In the early 1990s, in Italy in a short while we had a major scandal, a referendum introduced a change that shifted our proportional system toward something closer to a first-past-the-post, had a new political party win the elections, and gradually had a continuous stream of changes, involving also the Italian Constitution (that originally had resulted from the shift from monarchy to republic after WWII).

And, also, switching party once elected (sometimes right after the elections) became quite common in Italy.

The obsession with "leaders" in Italy gradually shifted from having political parties that had a leader, to asking voters to cast their vote for political parties whose leader put the name within the symbol at the polls.

If you created your own political party, it might make sense: your castle, your rules.

Personally, never liked that shift toward the identification between political parties and their temporary leaders, as could carry along other consequences.

Who gets the mandate for what, and spreading seats

So, what are at least some of those consequences? Probably, first it is useful to share a bit about Italy.

I never supported those advocating changing Article 67 of the Italian Constitution, which simply states (from the official translation that you can find on the website of the Italian Senate):
Each Member of Parliament shall represent the Nation and carry out their duties without a binding mandate.

In Italy, citizens are represented via those that they elect in Parliament- like it or not, it is better than what we had between the 1920s and 1940s, when the Parliament was really a pro-forma.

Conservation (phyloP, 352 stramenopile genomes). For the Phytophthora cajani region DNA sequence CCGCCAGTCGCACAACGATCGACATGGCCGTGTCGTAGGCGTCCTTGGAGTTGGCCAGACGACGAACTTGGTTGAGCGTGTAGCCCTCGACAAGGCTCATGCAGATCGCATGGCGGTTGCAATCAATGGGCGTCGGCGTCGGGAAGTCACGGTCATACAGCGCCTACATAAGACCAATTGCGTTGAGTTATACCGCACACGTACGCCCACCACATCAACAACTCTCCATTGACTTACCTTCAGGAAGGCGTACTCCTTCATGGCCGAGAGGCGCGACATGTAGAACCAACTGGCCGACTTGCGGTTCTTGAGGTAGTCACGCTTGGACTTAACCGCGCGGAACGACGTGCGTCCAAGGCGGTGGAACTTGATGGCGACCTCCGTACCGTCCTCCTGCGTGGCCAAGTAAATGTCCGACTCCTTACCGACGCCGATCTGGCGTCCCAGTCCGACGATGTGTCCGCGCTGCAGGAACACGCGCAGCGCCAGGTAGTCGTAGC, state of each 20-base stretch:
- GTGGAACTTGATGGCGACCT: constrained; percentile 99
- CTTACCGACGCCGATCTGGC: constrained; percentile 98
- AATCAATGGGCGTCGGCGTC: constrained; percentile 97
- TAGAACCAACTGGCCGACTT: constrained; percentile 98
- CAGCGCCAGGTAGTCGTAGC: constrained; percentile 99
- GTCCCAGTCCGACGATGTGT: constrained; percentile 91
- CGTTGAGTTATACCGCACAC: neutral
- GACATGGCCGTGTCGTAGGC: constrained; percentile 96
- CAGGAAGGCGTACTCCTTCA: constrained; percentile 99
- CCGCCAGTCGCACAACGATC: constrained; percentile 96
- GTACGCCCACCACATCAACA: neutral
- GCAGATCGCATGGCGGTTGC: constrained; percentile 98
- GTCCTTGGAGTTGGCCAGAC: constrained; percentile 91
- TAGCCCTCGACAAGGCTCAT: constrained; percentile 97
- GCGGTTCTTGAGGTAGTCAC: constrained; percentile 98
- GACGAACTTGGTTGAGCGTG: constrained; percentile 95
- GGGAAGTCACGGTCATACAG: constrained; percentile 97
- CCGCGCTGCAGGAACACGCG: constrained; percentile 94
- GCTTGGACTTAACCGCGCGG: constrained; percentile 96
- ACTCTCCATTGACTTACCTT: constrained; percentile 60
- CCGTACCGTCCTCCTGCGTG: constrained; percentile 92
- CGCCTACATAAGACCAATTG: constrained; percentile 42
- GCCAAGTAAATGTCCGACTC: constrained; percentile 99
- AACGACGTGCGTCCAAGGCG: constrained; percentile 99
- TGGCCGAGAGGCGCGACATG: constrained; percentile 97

Since 2012, I routinely saw spreading across the political spectrum the approach of having the same lead candidate at the top of the list of candidates in multiple districts.

So, we started in the 1990s with reforms to avoid having the possibility to give our preference to multiple people within the same party, in order of preference (to avoid what was called a "market"), shifting potentially to a single name, and ended up having the leader elected in multiple districts, and choosing which seat to leave to others.

Meaning: we did not change article 67 of the Italian Constitution, but de facto we introduced a kind of additional electoral power for political leaders.

Personally, I think that the names put on the ballot should be those who get in Parliament- implying being a candidate only in a single district, and only if you really want to then take that seat you were elected for- and wrote this repeatedly in the past.

Aynway, obviously I am just a voter as many others.

But, for once, in this election cycle, I found that even high-ranking politicians and former holders of higher office at last challenged the assumption that it is fine to add your name on the party symbol or be a candidate for offices that you have no intention to take.

Living here since 2012 almost full time (just few trips to UK and Germany, plus few business trips elsewhere), I keep wondering if this "I vote A, and then find that B takes the seat" has a part within two issues: